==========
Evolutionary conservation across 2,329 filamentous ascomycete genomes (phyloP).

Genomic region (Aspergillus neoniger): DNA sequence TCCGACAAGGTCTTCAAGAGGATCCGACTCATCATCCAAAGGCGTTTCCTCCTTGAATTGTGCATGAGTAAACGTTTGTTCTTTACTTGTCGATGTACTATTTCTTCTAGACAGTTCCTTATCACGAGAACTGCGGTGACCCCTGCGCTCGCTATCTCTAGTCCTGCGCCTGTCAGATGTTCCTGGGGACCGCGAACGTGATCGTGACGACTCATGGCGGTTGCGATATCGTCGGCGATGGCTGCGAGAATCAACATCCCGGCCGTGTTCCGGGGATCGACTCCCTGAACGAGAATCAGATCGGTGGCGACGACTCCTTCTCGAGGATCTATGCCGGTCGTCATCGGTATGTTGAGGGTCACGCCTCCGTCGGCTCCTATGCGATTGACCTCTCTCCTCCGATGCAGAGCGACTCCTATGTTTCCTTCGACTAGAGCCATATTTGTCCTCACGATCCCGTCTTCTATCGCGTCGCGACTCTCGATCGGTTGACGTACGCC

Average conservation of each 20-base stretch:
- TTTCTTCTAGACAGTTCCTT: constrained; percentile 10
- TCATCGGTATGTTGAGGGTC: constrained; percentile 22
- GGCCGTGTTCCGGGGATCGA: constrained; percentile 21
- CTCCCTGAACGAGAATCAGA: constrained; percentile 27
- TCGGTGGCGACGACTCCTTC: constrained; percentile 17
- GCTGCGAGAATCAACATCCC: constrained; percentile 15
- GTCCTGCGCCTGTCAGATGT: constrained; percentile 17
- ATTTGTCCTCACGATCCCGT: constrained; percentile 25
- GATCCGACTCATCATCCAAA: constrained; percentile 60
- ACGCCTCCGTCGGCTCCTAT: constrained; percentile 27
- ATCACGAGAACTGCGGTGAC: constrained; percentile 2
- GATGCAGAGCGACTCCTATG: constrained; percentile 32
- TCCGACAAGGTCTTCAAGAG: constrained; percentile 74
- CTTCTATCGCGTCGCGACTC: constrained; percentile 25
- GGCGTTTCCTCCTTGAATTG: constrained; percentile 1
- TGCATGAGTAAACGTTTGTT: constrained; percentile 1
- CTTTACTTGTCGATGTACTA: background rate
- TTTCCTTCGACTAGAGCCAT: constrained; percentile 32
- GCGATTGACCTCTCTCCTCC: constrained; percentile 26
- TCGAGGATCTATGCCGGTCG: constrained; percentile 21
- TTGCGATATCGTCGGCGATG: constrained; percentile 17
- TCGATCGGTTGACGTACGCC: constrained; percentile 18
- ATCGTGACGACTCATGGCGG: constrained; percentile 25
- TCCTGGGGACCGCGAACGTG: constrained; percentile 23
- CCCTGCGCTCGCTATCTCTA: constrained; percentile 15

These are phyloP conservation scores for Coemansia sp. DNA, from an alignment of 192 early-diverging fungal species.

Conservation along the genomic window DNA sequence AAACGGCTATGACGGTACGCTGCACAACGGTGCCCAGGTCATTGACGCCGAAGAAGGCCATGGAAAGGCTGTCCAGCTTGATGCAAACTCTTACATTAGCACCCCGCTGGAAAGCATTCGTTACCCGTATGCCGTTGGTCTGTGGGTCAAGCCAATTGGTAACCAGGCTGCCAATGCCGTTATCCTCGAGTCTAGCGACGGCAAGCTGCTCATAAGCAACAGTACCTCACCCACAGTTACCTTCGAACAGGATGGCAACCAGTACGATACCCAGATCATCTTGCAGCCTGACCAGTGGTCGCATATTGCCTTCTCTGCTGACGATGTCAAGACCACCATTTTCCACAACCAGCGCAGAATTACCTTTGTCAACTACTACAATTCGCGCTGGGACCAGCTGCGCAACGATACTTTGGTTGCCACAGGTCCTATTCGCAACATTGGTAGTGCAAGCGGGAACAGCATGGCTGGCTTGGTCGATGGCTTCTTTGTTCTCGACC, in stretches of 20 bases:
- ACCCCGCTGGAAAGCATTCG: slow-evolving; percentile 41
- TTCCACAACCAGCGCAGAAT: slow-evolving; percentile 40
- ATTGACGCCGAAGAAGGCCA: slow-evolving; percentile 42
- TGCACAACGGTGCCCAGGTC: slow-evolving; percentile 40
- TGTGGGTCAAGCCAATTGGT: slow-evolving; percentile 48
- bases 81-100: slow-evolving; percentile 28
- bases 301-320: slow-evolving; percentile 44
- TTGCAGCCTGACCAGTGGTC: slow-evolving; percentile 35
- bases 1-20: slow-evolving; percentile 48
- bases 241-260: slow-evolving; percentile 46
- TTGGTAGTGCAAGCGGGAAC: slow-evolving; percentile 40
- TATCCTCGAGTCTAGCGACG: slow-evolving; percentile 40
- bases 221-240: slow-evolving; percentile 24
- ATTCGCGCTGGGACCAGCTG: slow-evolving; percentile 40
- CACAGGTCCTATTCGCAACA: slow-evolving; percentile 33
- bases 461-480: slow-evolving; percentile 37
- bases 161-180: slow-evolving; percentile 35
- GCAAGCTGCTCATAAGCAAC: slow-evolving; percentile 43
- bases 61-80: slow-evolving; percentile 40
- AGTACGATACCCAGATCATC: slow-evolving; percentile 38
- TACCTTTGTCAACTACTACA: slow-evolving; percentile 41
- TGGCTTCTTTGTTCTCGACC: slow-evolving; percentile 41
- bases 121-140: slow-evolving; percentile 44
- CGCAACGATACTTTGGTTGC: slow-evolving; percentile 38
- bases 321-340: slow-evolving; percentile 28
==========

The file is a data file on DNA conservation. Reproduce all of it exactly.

Evolutionary conservation across 2,329 filamentous ascomycete genomes (phyloP).

Genomic region (Aspergillus neoniger): DNA sequence TCCGACAAGGTCTTCAAGAGGATCCGACTCATCATCCAAAGGCGTTTCCTCCTTGAATTGTGCATGAGTAAACGTTTGTTCTTTACTTGTCGATGTACTATTTCTTCTAGACAGTTCCTTATCACGAGAACTGCGGTGACCCCTGCGCTCGCTATCTCTAGTCCTGCGCCTGTCAGATGTTCCTGGGGACCGCGAACGTGATCGTGACGACTCATGGCGGTTGCGATATCGTCGGCGATGGCTGCGAGAATCAACATCCCGGCCGTGTTCCGGGGATCGACTCCCTGAACGAGAATCAGATCGGTGGCGACGACTCCTTCTCGAGGATCTATGCCGGTCGTCATCGGTATGTTGAGGGTCACGCCTCCGTCGGCTCCTATGCGATTGACCTCTCTCCTCCGATGCAGAGCGACTCCTATGTTTCCTTCGACTAGAGCCATATTTGTCCTCACGATCCCGTCTTCTATCGCGTCGCGACTCTCGATCGGTTGACGTACGCC

Average conservation of each 20-base stretch:
- TTTCTTCTAGACAGTTCCTT: constrained; percentile 10
- TCATCGGTATGTTGAGGGTC: constrained; percentile 22
- GGCCGTGTTCCGGGGATCGA: constrained; percentile 21
- CTCCCTGAACGAGAATCAGA: constrained; percentile 27
- TCGGTGGCGACGACTCCTTC: constrained; percentile 17
- GCTGCGAGAATCAACATCCC: constrained; percentile 15
- GTCCTGCGCCTGTCAGATGT: constrained; percentile 17
- ATTTGTCCTCACGATCCCGT: constrained; percentile 25
- GATCCGACTCATCATCCAAA: constrained; percentile 60
- ACGCCTCCGTCGGCTCCTAT: constrained; percentile 27
- ATCACGAGAACTGCGGTGAC: constrained; percentile 2
- GATGCAGAGCGACTCCTATG: constrained; percentile 32
- TCCGACAAGGTCTTCAAGAG: constrained; percentile 74
- CTTCTATCGCGTCGCGACTC: constrained; percentile 25
- GGCGTTTCCTCCTTGAATTG: constrained; percentile 1
- TGCATGAGTAAACGTTTGTT: constrained; percentile 1
- CTTTACTTGTCGATGTACTA: background rate
- TTTCCTTCGACTAGAGCCAT: constrained; percentile 32
- GCGATTGACCTCTCTCCTCC: constrained; percentile 26
- TCGAGGATCTATGCCGGTCG: constrained; percentile 21
- TTGCGATATCGTCGGCGATG: constrained; percentile 17
- TCGATCGGTTGACGTACGCC: constrained; percentile 18
- ATCGTGACGACTCATGGCGG: constrained; percentile 25
- TCCTGGGGACCGCGAACGTG: constrained; percentile 23
- CCCTGCGCTCGCTATCTCTA: constrained; percentile 15

These are phyloP conservation scores for Coemansia sp. DNA, from an alignment of 192 early-diverging fungal species.

Conservation along the genomic window DNA sequence AAACGGCTATGACGGTACGCTGCACAACGGTGCCCAGGTCATTGACGCCGAAGAAGGCCATGGAAAGGCTGTCCAGCTTGATGCAAACTCTTACATTAGCACCCCGCTGGAAAGCATTCGTTACCCGTATGCCGTTGGTCTGTGGGTCAAGCCAATTGGTAACCAGGCTGCCAATGCCGTTATCCTCGAGTCTAGCGACGGCAAGCTGCTCATAAGCAACAGTACCTCACCCACAGTTACCTTCGAACAGGATGGCAACCAGTACGATACCCAGATCATCTTGCAGCCTGACCAGTGGTCGCATATTGCCTTCTCTGCTGACGATGTCAAGACCACCATTTTCCACAACCAGCGCAGAATTACCTTTGTCAACTACTACAATTCGCGCTGGGACCAGCTGCGCAACGATACTTTGGTTGCCACAGGTCCTATTCGCAACATTGGTAGTGCAAGCGGGAACAGCATGGCTGGCTTGGTCGATGGCTTCTTTGTTCTCGACC, in stretches of 20 bases:
- ACCCCGCTGGAAAGCATTCG: slow-evolving; percentile 41
- TTCCACAACCAGCGCAGAAT: slow-evolving; percentile 40
- ATTGACGCCGAAGAAGGCCA: slow-evolving; percentile 42
- TGCACAACGGTGCCCAGGTC: slow-evolving; percentile 40
- TGTGGGTCAAGCCAATTGGT: slow-evolving; percentile 48
- bases 81-100: slow-evolving; percentile 28
- bases 301-320: slow-evolving; percentile 44
- TTGCAGCCTGACCAGTGGTC: slow-evolving; percentile 35
- bases 1-20: slow-evolving; percentile 48
- bases 241-260: slow-evolving; percentile 46
- TTGGTAGTGCAAGCGGGAAC: slow-evolving; percentile 40
- TATCCTCGAGTCTAGCGACG: slow-evolving; percentile 40
- bases 221-240: slow-evolving; percentile 24
- ATTCGCGCTGGGACCAGCTG: slow-evolving; percentile 40
- CACAGGTCCTATTCGCAACA: slow-evolving; percentile 33
- bases 461-480: slow-evolving; percentile 37
- bases 161-180: slow-evolving; percentile 35
- GCAAGCTGCTCATAAGCAAC: slow-evolving; percentile 43
- bases 61-80: slow-evolving; percentile 40
- AGTACGATACCCAGATCATC: slow-evolving; percentile 38
- TACCTTTGTCAACTACTACA: slow-evolving; percentile 41
- TGGCTTCTTTGTTCTCGACC: slow-evolving; percentile 41
- bases 121-140: slow-evolving; percentile 44
- CGCAACGATACTTTGGTTGC: slow-evolving; percentile 38
- bases 321-340: slow-evolving; percentile 28